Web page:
In late October, one of my closest friends came to visit. Being my first fall living in New England, and she being the friend I discovered my love for hiking with, I thought we should go on a road trip, hike, and enjoy the fall foliage that New England has to offer. Plus, it seemed like it was the prime time of autumn to do so.
Through my research, I found this killer fall foliage tour through New England. I also learned there was a name for the likes of us: leaf peepers. No shame.
Unfortunately, she wouldn’t be up here for long enough to take the tour suggested. Then, Tobias took up baseball, and with only a family car we were faced with him either missing his last two games or us staying more local. I had read a ton prior about Kent, Litchfield County, and about how this is the area in which the Appalachian trail goes through Connecticut. Sold.
One issue: it was due to rain. A lot. All day. But we’re outdoorsy in a ‘let’s hike and then take a hot shower and sleep in a warm bed’ kind of way, so we were down for the challenge. We had a late start, then headed north on CT’s winding roads and highways, and we eventually found ourselves in Kent.
When I told a neighbor of mine that we were headed that direction, he said, “Litchfield County? That’s what we know here in Connecticut as ‘God’s Country.”
Now, y’all. I’m from The South. With capital letters. We’ve all heard God’s Country is down there, somewhere in the bible belt, right? But, rain or shine, this part of the country–it’s gorgeous, y’all. Just stunning.
We stopped in the town of Kent and grabbed a cup of coffee and some chocolates for the boys back at home. Kent is a really special little town in that they disallow chain businesses to open up in the area. Everything was historical and quaint, my favorite things about New England, but without the broken-up monotony of a CVS or Starbucks or Dunkin’ (though I love Dunkin’ so) thrown in the mix. It’s special. And on that day, very wet. Still, we headed toward Kent Falls State Park for a hike, with hopes of having some time for Bull’s Bridge and The Appalachian Trail.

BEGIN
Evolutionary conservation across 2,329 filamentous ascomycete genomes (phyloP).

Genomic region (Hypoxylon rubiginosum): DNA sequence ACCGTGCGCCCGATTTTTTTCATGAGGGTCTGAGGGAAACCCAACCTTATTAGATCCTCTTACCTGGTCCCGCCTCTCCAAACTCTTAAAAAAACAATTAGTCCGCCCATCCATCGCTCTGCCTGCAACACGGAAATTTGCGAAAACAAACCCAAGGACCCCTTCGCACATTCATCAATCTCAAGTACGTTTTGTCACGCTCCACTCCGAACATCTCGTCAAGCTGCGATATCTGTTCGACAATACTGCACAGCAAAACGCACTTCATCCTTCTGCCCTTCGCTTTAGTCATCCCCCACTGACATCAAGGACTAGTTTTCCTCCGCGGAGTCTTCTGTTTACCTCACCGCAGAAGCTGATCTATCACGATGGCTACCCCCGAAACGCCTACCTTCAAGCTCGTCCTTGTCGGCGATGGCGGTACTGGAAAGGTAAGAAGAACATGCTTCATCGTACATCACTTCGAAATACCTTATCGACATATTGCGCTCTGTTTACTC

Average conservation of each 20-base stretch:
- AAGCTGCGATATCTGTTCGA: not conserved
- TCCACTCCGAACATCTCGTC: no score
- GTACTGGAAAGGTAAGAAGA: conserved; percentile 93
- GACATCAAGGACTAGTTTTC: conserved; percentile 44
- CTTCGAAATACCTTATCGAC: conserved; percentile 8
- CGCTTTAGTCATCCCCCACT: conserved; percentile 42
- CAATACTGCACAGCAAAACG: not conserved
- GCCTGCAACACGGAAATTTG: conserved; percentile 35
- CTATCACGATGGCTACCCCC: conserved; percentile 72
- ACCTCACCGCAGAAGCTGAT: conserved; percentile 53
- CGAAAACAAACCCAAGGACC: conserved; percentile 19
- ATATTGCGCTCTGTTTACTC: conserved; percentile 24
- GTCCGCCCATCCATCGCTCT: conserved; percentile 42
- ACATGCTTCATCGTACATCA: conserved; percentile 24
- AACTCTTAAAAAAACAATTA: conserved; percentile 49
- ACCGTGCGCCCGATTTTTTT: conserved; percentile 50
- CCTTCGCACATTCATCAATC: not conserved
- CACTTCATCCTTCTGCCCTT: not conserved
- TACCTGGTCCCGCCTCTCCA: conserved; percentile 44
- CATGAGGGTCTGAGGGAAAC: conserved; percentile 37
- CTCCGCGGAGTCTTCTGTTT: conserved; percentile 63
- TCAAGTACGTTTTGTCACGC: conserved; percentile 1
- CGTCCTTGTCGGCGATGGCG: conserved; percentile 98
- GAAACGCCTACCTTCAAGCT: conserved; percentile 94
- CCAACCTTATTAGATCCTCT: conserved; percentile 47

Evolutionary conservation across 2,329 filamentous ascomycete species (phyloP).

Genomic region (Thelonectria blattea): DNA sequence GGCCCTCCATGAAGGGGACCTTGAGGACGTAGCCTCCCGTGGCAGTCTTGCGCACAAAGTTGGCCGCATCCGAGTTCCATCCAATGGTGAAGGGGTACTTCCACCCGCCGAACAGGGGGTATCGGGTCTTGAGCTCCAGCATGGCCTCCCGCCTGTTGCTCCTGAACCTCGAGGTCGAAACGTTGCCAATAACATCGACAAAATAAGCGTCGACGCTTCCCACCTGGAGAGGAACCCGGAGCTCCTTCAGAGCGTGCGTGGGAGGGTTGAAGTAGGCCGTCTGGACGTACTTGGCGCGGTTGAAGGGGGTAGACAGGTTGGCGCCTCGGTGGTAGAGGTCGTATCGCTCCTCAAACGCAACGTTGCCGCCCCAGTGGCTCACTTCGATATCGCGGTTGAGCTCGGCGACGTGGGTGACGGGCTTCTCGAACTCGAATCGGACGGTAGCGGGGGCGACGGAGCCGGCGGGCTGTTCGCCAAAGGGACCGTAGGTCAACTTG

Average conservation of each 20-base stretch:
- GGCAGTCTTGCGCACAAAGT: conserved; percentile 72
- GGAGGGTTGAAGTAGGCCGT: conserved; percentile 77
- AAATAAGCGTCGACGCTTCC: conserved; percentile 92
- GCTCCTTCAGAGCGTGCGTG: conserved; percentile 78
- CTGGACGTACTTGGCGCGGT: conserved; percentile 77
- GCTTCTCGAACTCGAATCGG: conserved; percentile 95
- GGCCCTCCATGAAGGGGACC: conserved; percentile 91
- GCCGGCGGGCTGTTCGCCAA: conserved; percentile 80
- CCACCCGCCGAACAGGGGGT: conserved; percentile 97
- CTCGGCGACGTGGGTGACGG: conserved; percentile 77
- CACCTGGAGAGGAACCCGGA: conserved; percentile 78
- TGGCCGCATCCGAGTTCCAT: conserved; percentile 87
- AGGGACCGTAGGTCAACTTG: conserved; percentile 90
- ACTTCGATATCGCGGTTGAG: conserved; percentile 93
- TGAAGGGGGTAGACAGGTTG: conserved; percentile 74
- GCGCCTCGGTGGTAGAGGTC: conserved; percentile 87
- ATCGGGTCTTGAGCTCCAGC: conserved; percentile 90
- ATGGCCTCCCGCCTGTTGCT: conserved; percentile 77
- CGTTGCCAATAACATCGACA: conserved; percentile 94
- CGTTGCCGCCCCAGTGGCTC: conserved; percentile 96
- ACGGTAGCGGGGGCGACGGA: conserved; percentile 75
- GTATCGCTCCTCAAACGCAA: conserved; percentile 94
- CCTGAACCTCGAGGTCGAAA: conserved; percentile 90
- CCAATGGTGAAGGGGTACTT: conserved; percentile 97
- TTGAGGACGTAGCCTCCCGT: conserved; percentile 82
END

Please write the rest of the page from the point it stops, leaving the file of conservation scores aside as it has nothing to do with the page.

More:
I left the good camera in the car, and, with hesitation, we went out during the downpour and headed for the falls.
The Park had many terraces built in to get several views of the falls as we hiked alongside.
We got lost in conversation, and maybe ended up getting off the trail, onto a country road. Lost in conversation + lost in the woods = my happy place.
On our way back to the car, the fog finally lifted. For less than a minute before covering those brilliant hills again. C’est la vie!
I managed to forget how early the sun goes down here in the Northeast during the fall, so we made a quick stop at Bull’s Bridge before heading back to Downtown Kent to goof off a bit.
There we found some really great antique shops, where I resisted the urge to buy all the things, before stopping in to The Heron American Craft Gallery where I just couldn’t resist replacing our broken hammock chair we bought in Mexico with an upgrade:
I can’t post about Kent without mentioning the lovely dinner we had at Kingsley Tavern and our stop into The House of Books. I’m a total bibliophile, but this bookstore is really outstanding because the books had brief, heartfelt descriptions written by the employees who reviewed them. It was lovely, personable, and, most of all, well curated. I wanted so many of the books I saw, unlike an average big store where you feel like you need to dig through the mass to “find a good one.”
I took those photos before seeing a sign requesting no photography, and didn’t take anymore after that. Unfortunately, I’ve amassed quite a collection of unread books that I only seem to have discovered through the process of the magic art of tidying up.
I’ll get through that 30 gallon bin of books (yeah, seriously. Whoa.) soon enough, and head back to Kent for Connecticut’s gateway to the AT, some good books, a little antiquing, and a whole lot of quaint.